Spring 2011 Course: American Literature Since 1865

An old standby I was asked to teach for Continuing Ed. As familiar as this material is, and as “easy” as it seems to pick it out and plug it in, this course was difficult to define and to teach. I’ve thought so much about some of this material I find myself caught between trying to say too much and too little. On the one hand, I want to make clear why these texts work so well together, how they define an historical trajectory. On the other, I find myself wondering whether I only wind up talking about “shit only Ben cares about.” I had a rather large epiphany about The Great Gatsby while writing up and recording the lecture. And then I wondered if I was only just realizing what everyone already knows about the text. And then I wondered whether it’s worth sharing with students if its either obscure or obvious. Sometimes it’s easier to teach things no one teaches or things that are very new. You don’t have to deal with a critical history or the weight of students’ past interactions. Of course, that is why I deal mainly in contemporary American literature, when I deal with literature at all. And damn if I’m going to teach Huck Finn anytime soon. It’s my new Beloved.

ENGL 3665: American Literature since 1860
Instructor: Benjamin J Robertson

This course will cover some of the broader periods/movements of American literature since the Civil War including: realism, naturalism, modernism, and postmodernism. The focus of the class will be on how these periods, and the literary styles endemic to each, address questions regarding gender, race, class, and, above all, Americanness.

We will begin the course with a consideration of American founding documents such as the Declaration of Independence and the US Constitution. We will then consider several responses to these documents and the history that engendered them in order to advance certain questions that will prove useful in our study of the literature to follow. We will look at influential studies of Nathaniel Hawthorne by Herman Melville and Henry James to help us frame these questions.

After this initial part of the course is through we will move on to examples of American literature from the second half of the 19th century, including work by Dickinson, Whitman, Twain, and Crane. We will then spend some time considering American attitudes regarding race and gender at the turn of the century through texts by Du Bois, Washington, Gilman, and Chopin. From there we move into the modernist period with Eliot, Faulkner, Fitzgerald, O’Connor, Stein, and Ellison. We will conclude with several examples of postmodern fiction and poetry by Hejinian, Perelman, Pynchon, and Morrison. As we progress through the material we will pay careful attention to the conversations these texts carry on and how they return to the same questions over and over, reshaping them in the context of new artistic practices, historical moments, and cultural events.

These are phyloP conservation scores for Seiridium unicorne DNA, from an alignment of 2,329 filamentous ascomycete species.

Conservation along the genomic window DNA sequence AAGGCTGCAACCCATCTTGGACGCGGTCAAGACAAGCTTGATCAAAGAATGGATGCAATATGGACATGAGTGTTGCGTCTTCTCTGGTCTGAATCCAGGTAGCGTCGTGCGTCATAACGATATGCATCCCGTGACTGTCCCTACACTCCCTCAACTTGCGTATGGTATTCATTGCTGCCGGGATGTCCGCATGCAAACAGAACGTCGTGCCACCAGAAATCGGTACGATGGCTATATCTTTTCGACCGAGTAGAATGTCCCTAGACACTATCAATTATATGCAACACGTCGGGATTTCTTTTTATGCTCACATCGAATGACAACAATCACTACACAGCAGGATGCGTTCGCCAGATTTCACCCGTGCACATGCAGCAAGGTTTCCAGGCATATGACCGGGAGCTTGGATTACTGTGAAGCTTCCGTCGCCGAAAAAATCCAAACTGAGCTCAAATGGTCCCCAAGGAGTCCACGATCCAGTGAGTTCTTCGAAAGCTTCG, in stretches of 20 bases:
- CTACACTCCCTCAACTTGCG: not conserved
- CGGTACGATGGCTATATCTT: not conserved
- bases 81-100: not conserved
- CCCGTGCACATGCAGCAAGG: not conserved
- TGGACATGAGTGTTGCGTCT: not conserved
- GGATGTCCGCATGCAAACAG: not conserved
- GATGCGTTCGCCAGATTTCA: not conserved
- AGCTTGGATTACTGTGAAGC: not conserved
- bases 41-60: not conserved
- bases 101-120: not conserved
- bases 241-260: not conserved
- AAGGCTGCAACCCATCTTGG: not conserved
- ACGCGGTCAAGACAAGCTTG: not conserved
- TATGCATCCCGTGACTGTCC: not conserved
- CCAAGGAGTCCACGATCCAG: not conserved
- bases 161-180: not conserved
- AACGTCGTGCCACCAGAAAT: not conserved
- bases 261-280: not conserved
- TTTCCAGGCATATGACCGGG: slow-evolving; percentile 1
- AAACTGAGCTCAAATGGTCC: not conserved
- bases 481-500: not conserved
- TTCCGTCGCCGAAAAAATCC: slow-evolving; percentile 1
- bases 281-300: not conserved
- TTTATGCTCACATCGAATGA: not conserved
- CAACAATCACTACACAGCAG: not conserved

Understand the major movements in American literature since the Civil War
Learn to recognize the styles of various writers and how those styles contribute to American literature
Develop critical skills necessary for writing strong arguments and taking positions on challenging questions about the nature and history of American culture

6 quizzes based on reading and lectures: 30%
Participation in discussion threads: 15%
2 short essays: 20%
1 long essay: 20%
Weekly, paragraph-long responses to reading: 15%


  • Stephen Crane: Maggie, A Girl of the Streets (Bantam, 1986; ISBN: 978-0553213553)
  • Kate Chopin, The Awakening (Bantam, 1985; ISBN: 978-0553213300)
  • Mark Twain, The Adventures of Huckleberry Finn (Norton, 1998; ISBN: 978-0393966404)
  • F. Scott Fitzgerald, The Great Gatsby (Scribner, 1999; ISBN: 978-0743273565)
  • Thomas Pynchon, The Crying of Lot 49 (Harper, 2006; 978-0060913076)
  • Toni Morrison, Beloved (Vintage, 2004; ISBN: 978-1400033416)
  • other texts available online or through CULearn

Note: Copies of the Crane and the Chopin will be ordered at the CU Bookstore, but you are free to use one of the legally available online versions of those texts. If you choose to do so, please make sure you find those versions legible. The Chopin, for example, is formatted in manner that some might find annoying. In the case of the Twain, please buy the Norton Critical edition. Other editions are very different and this difference will affect your reading of the novel. You may use any available editions of the other texts, although in most cases there is only one version available.

Text list



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